PASTORAL STATEMENT ON THE MURDER OF TRAYVON MARTIN

March 25, 2012

 

            As we wrestle with the murder of young Trayvon Martin as a country as a whole and as the African American community, in particular, it is important to put this tragic event in historic context.  While we recognize the greatness of this country and do not take our freedoms lightly and for granted, we also acknowledge the reality that racism has been and continues to be a cancerous contradiction to the high moral and humanitarian principles that serve as the ideological and philosophical underpinnings of our nation.  Racism is so endemic to our culture that we shoot ourselves in the foot and take giant step backwards, every time we make concrete steps to becoming “one nation under God, with liberty and justice for all.”

 

            This regression has occurred a number of times in our history.  I reference only three.  First after the Civil War, racism violently, lawlessly, barbarically and abruptly ended the strides towards freedom and equality that had been made during that high moment in American life known as Reconstruction.  During that period in the wake of the Civil War, African Americans exercised political power that reflected the best of the democratic process that our nation had witnessed up to that point in its checkered history of race relations.

 

            Secondly, after the many gains of the Civil Rights Movement of the late 1950’s and 1960’s, the election of Richard Nixon sent a chilling signal that the clock was to be turned back on whatever strides had been achieved by African Americans.

 

            Thirdly, with the election of President Barack Obama in 2008, our country had the opportunity to destroy the historic hatchet of racial animosity.  However since his election, racial hostility has often been a smoldering powder keg.  He has been disrespected like no other President.  No other US President has been openly called a liar as the State of the Union Address was given from the floor of Congress. Any other US President would have been applauded if they had received the Nobel Peace Prize, but not Mr. Obama.  Long-term and tenured national black political personalities such as Representatives Maxine Waters and Charles Rangel have come under attack.  A conservative, hostile, race baiting, regressive Tea Party with a personal vendetta against anything that this nation’s first African American President proposes has emerged as a major political force in our national political arena.  A major television news story reported that before 2008, political subversive groups numbered a little over 800.  Since the election of Mr. Obama, those groups now number over 2000.

 

            When one considers the intense racial animosity that is right below the surface in many places in America, and is open and abrasive in others, then one can understand why some whites and others believe that they can murder in cold blood an African American teenager without any fear of prosecution.  One can understand how some police departments believe that they can sweep such hate crimes under the rug, without any intention of seeking law and order, less known justice.  To put the matter bluntly, the murder of young Trayvon Martin, is a disgrace not only to what this nation claims in its founding documents and criminal codes, it is also a sin and shame before God in heaven.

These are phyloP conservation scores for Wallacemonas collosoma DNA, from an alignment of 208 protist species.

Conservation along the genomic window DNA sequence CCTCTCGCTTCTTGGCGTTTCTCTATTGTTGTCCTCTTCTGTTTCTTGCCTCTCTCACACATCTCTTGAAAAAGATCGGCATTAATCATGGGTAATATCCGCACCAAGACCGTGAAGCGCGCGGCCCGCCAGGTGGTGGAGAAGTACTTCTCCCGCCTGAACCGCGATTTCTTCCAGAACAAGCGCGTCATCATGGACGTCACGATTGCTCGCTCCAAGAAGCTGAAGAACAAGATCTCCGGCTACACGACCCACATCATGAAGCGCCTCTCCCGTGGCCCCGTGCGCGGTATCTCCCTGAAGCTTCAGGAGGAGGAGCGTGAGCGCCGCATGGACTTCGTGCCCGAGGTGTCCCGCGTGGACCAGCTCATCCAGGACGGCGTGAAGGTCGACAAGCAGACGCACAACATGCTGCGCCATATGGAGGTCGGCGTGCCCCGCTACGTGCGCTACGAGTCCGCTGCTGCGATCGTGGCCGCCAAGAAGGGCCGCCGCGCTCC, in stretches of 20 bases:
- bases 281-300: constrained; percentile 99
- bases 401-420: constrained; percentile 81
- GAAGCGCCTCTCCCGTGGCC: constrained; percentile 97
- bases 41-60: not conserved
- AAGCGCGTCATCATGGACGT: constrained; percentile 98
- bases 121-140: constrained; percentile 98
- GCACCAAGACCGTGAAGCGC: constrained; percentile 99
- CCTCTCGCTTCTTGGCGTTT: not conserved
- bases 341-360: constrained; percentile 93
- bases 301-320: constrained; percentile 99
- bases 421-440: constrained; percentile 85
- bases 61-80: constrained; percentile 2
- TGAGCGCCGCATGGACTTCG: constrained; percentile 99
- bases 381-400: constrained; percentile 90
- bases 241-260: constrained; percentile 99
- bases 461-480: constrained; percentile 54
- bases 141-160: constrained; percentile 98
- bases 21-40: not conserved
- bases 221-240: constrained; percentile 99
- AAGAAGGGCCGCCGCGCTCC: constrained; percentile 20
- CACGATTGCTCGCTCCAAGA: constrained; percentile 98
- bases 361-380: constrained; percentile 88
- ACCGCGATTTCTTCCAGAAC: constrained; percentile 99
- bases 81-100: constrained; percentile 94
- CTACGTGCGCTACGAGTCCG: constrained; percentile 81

We further assert that if a black man with a smoking gun had shot a young white teenager who was armed only with candy, that the response of just about any police department in this nation would be totally different. 

 

           Where then do we go from here and what is our response?

 

            First, we pray for the family of young Trayvon Martin and all of those who are immediately touched by his murder, as well as for the well being of all families with young people in the African American community in particular, and in America in general, that another generation will not repeat the errors of their elders.

 

              Secondly, we refuse to hate blindly and become infected with the same racial bile and cancer, which have already poisoned the lives of so many in the majority culture.  The present crisis is not a white versus black fight, but a fight for justice over injustice.

 

                Third, we teach our young people to be aware of the climate, culture and context in which they live, but not to live with paranoia or in fear.  “For God did not give us a spirit of fear, but of power and of love and a sound mind.”  (II Timothy 1:7)

 

            Fourth, we will write our elected officials to press for the arrest of Mr. Zimmerman and a thorough investigation of this case.  Even if those officials are not our choice, they need to know and feel our outrage at this heinous miscarriage of justice.

 

            Fifth, we commit ourselves to the ongoing struggle for racial justice and equality of life in the African American community.  God still has a vision for our lives that is greater than any vision we can have for ourselves or that others can have for us.  We are determined that God’s vision will not be denied any longer because of the demon of racism, so help us God. 

 

                                                                                    William D. Watley, Senior Pastor

                                                                                    Saint Philip AME Church,

                                                                                    Atlanta, Georgia